WWDC, what's in it for MDM?

Apple's WWDC 2022 gave us quite some tings to have in mind going through the year. Both with macOS 13 (Ventura) and iOS and iPadOS 16.
Let's have a look and see what delicious features they are providing, some might have the potential to be disruptive, some might not.

Let's start with hardware limitations for macOS Ventura

Sometimes when a new OS drops, some hardware adoptions might be needed due to security features it provides. Ventura will drop support for a quite hefty portion of hardware compared to other versions.

You will need a device no older than 2017. For MacBook Air and Mini, push it to 2018. Mac Pro users, you need the cheesegrater. Time to throw my own trascan in the... trashcan.

The list is the following:

  • MacBook 2017 and later
  • MacBook Pro 2017 and later
  • iMac 2017 and later
  • iMac Pro 2017
  • MacBook Air 2018 and later
  • Mac Mini 2018 and later
  • Mac Pro 2019 and later

Platform Single Sign-On

With this update, Apple will release Platform Single Sign-On. This allows the user to utilize, in example, their Azure AD or company account to unlock their devices. This will automatically keep the device's local account password in synd with the cloud password. Which will result in a more seamless sign-on experience.

The best part is, we can create config profiles for this! I really hope Microsoft will dish this one out quite fast for their Company Portal! They have given a timeline of this fall.

Platform Single Sign-On
Apple Platform Single Sign-on


Gatekeeper will do a bit of a switcharoo in macOS Ventura, instead of checking the code at first run as it does today. It will include checking notarized apps if they have been altered/modified after the initial launch by unathorized processes. Apple has stated that some processes are allowed, but those processes has to be allowed by the developer.

This boils down to apps with autoupdaters, etc. Check your apps!

Altough, with these amazing news, the Gatekeeper check is overridable by users. I'll give it a try to see if these settings will be modifiable by admins.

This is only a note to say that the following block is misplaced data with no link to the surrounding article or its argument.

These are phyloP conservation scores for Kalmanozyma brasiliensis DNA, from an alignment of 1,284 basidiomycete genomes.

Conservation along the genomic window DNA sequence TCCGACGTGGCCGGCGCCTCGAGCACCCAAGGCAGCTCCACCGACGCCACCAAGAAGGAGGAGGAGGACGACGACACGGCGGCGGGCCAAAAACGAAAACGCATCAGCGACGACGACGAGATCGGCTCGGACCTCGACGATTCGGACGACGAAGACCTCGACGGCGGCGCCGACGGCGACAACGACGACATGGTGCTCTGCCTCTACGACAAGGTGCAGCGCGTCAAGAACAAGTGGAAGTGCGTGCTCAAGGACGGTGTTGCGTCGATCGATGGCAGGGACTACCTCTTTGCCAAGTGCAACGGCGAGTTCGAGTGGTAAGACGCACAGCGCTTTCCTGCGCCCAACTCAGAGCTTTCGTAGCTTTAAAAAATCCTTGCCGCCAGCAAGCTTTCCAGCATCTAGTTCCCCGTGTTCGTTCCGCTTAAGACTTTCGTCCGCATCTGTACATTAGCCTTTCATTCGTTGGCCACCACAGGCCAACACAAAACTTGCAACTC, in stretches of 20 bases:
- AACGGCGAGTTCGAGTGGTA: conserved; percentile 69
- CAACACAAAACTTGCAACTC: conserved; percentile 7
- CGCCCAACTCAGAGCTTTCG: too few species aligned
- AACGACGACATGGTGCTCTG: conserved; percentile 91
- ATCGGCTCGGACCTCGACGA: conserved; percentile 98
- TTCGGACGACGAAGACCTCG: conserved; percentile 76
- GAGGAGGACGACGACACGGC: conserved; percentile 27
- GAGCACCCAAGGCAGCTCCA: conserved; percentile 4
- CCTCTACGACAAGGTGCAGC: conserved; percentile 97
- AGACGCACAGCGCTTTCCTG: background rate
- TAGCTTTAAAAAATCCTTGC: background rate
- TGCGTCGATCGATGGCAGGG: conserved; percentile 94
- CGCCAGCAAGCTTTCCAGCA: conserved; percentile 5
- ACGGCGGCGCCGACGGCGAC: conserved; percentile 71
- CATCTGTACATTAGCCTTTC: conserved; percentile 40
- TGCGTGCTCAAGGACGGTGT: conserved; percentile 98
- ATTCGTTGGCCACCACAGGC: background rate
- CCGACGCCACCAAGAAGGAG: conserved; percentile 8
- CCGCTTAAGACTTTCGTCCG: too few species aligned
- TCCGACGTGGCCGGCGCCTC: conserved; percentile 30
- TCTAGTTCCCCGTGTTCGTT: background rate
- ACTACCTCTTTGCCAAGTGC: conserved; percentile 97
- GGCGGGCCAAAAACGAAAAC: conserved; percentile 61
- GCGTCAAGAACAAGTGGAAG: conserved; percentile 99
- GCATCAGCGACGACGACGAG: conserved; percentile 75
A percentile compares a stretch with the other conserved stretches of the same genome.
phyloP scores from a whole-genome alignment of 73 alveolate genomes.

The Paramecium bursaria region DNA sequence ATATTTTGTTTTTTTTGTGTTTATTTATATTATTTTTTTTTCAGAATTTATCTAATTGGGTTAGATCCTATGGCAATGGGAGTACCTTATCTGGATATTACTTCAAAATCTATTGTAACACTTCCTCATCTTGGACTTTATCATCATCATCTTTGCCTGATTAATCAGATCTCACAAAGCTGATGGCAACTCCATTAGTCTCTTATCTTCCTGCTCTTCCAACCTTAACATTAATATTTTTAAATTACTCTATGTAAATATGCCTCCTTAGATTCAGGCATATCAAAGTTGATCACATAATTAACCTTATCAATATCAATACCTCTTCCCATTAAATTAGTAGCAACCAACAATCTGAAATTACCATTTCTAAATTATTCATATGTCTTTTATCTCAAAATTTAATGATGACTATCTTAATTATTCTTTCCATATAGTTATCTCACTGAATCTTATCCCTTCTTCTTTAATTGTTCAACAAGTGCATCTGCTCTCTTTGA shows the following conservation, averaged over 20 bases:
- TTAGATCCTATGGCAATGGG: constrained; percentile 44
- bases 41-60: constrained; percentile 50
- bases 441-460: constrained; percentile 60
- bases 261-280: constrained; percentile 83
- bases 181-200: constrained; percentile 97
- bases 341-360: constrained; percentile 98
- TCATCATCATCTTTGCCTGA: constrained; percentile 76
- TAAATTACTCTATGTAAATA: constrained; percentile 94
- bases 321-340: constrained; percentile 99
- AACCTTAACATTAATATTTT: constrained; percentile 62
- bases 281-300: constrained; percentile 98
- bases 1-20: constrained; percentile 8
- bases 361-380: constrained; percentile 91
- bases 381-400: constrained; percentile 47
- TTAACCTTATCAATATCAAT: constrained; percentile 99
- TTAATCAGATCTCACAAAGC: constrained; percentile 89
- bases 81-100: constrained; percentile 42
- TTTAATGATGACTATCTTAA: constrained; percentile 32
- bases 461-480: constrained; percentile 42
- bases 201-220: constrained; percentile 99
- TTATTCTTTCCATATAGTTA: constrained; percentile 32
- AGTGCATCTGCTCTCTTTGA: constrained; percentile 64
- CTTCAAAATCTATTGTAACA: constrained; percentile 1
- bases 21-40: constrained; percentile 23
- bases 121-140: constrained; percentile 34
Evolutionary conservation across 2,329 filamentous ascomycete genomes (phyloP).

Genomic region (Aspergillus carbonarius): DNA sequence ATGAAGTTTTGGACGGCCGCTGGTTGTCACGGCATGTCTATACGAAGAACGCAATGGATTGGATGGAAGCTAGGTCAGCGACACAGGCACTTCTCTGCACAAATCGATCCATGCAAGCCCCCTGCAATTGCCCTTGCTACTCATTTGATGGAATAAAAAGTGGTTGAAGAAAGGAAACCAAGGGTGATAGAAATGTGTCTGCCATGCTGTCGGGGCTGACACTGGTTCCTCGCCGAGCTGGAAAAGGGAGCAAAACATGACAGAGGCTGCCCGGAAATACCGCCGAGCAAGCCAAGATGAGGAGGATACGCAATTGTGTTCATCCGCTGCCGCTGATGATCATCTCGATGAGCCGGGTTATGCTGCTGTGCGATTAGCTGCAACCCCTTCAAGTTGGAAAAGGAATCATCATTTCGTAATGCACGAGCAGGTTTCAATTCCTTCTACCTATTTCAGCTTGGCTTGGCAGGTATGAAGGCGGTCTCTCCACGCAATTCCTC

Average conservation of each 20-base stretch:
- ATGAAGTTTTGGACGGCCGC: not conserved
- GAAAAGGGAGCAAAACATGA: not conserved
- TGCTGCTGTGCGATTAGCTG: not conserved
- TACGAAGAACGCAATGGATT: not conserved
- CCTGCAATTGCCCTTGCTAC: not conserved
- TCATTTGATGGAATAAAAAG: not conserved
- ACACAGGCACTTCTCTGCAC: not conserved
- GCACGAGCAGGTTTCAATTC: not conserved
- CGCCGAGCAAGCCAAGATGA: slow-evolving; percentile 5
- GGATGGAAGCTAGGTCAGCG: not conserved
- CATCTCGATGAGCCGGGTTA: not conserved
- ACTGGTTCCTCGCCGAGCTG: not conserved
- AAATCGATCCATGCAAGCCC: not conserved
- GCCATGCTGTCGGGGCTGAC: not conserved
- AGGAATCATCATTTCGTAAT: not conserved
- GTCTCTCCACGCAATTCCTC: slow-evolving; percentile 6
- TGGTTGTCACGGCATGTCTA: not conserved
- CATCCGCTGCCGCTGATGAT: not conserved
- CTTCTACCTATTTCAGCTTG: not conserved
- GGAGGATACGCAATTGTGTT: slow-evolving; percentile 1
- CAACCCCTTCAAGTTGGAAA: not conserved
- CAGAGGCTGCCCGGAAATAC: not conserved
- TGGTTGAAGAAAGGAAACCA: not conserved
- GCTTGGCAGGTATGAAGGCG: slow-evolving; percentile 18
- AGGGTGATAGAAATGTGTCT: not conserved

A collaboration with Google, Microsoft, and other big players on the field, they have been working on a technology for web and remote services which they call 'Passkeys'. This is an aim to solve problems with passwords in general.

It's essentially a public-private key encryption. One key is stored (securely) on the device, and the other key in the cloud/server. Each passkey is generated for a single account. We don't need to remember the passwords, and the device will automatically let the user to choose the available passkey when trying to log on to a service. You can then use FaceID or TouchID to verify the ownership and login.

Passkeys will be stored in, for Apple users, the iCloud Keychain. So as long as you have access to a device with your iCloud account logged on, and synced with Keychain, you should be good to go.

Login Items, LaunchAgents and LaunchDaemons

With the rehaul of the 'System Preferences' application, it's now 'System Settings', and it's quite similar to the iOS/iPadOS format (or, it's a copy).

From a security standpoint, some features that's nice is the ability to now manage Login Items, LaunchAgens and LaunchDaemons from a single place in System Settings. Previously we had to use the Terminal, jump into hidden folders in Finder or use 3rd Party Softwares. This can give us a great benefit to actually pull data and see if some applications silently add persistence items without authorization from the user.

While these are good tools for administrators. For a user to go in here and turn of a bunch of launchers might not be that optimal since enterprises might use applications with dependencies that's required for critical systems. So let us hold out thumbs that we can lock this down a bit!

So all in all...

A lot of the new features are very welcomed and let us hope they give us even more tools to work with in an enterprise environment (looking at you Software Updates...)